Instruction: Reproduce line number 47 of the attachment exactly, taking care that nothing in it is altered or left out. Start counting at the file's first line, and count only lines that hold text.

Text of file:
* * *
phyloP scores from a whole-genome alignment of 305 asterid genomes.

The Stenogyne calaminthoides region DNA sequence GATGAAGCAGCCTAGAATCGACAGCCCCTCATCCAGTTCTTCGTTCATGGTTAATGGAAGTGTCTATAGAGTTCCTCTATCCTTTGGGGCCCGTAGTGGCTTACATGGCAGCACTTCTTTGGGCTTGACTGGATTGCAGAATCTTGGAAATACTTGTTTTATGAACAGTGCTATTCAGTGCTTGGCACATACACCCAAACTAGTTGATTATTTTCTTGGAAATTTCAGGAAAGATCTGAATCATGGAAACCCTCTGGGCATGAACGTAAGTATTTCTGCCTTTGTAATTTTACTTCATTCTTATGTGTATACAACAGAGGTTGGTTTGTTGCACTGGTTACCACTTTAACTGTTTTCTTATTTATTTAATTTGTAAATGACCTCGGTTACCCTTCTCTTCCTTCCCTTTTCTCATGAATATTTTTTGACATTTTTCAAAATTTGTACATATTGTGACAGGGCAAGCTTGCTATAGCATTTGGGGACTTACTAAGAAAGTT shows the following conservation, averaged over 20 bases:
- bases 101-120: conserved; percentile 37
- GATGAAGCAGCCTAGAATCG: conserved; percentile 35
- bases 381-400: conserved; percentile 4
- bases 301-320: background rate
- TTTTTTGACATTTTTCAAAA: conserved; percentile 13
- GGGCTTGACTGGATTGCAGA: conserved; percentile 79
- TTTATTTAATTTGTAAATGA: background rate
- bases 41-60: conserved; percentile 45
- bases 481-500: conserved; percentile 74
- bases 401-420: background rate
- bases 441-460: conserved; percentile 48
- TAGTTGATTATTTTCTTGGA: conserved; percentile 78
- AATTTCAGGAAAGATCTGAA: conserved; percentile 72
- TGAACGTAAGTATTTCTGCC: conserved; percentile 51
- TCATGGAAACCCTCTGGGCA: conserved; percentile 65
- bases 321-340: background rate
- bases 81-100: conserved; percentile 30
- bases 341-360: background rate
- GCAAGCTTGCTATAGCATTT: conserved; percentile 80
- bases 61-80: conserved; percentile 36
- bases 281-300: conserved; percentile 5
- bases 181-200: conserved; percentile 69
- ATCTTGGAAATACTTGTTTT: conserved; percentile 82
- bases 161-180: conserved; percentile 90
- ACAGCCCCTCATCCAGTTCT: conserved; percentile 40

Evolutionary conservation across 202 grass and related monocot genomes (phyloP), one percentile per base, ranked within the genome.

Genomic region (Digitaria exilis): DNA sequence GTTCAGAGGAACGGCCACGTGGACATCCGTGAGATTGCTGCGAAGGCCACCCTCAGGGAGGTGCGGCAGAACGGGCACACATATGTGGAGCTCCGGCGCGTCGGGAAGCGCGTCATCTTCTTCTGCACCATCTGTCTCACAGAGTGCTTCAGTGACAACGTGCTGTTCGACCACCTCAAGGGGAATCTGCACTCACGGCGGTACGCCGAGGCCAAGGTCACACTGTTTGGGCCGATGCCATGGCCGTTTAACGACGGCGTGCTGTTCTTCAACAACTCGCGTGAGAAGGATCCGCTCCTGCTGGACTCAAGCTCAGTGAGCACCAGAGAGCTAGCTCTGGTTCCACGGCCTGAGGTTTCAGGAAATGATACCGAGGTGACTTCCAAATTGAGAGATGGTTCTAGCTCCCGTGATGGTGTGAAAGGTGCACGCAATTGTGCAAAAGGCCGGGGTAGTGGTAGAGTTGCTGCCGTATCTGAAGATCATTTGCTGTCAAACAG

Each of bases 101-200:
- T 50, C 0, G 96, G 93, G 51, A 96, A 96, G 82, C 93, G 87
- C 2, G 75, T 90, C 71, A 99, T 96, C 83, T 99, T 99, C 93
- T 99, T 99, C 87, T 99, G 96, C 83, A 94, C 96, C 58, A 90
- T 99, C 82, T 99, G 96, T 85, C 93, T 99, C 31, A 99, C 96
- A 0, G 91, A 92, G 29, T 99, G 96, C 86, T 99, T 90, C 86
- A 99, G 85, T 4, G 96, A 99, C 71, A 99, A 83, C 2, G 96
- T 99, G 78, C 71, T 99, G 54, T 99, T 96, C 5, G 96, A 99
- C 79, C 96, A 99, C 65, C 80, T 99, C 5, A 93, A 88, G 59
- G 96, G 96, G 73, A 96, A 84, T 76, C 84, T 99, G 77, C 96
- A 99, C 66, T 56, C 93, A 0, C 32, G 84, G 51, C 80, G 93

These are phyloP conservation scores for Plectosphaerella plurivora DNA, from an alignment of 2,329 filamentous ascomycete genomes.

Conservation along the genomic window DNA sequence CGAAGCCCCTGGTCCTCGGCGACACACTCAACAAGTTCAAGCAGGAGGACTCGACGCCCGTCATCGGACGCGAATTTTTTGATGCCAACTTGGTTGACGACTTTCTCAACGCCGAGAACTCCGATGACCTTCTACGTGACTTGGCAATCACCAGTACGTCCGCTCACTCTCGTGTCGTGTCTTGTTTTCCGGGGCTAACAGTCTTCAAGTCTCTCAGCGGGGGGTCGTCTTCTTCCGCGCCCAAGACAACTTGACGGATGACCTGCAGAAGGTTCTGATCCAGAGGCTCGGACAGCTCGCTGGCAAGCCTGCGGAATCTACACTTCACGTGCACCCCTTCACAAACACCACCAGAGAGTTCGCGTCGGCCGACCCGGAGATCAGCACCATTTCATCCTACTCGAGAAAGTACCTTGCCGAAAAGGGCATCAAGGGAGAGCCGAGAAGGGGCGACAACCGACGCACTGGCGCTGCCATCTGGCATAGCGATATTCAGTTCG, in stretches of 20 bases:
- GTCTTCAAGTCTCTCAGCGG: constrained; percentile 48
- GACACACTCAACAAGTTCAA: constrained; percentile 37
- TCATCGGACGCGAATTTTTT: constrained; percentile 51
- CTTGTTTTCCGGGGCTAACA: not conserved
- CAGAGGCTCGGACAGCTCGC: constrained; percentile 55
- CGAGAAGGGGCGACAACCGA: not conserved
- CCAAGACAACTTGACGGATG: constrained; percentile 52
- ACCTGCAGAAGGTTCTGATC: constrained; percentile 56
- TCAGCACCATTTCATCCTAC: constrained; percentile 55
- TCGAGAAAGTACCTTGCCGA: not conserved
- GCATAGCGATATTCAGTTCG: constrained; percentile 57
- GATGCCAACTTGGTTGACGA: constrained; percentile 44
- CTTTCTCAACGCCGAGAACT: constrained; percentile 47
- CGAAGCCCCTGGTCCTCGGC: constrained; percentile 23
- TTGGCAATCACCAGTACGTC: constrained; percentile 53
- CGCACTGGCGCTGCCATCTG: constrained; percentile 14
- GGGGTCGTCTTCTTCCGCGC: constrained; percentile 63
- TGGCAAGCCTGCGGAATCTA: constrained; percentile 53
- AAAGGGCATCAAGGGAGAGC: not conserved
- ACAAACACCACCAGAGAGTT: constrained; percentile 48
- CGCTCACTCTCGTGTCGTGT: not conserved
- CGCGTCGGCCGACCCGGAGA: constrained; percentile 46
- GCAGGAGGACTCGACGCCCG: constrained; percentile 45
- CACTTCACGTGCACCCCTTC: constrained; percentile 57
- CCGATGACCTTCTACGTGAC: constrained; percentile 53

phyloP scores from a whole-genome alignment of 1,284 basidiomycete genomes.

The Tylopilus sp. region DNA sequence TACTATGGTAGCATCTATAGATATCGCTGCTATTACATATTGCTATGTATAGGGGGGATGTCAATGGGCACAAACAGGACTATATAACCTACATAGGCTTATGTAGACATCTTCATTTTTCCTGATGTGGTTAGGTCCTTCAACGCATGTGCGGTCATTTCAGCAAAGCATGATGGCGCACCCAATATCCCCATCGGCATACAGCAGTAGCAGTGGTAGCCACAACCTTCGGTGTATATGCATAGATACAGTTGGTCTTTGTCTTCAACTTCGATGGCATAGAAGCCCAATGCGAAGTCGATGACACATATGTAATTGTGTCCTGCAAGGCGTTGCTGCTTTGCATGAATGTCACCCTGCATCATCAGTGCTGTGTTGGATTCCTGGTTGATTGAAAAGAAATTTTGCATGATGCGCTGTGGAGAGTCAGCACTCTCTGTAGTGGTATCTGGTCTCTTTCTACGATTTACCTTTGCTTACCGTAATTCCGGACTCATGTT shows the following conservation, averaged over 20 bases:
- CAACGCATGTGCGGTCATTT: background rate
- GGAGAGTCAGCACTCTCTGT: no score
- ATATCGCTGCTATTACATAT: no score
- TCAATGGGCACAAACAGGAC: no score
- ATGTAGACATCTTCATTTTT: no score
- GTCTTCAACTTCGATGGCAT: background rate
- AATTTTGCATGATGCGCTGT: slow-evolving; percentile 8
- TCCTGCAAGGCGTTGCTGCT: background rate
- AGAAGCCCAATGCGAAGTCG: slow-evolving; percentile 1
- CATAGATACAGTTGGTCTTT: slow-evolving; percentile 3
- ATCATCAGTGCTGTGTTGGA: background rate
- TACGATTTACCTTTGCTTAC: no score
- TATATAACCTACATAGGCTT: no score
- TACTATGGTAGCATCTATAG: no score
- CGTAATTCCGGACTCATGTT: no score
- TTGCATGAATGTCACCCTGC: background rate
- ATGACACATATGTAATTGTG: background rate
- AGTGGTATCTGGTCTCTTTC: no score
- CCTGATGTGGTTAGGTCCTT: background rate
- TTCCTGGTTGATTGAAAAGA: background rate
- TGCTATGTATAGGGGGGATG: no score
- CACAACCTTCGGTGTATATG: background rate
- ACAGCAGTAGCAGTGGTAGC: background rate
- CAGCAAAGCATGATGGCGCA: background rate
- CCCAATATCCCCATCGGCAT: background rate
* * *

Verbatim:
- CAGAGGCTCGGACAGCTCGC: constrained; percentile 55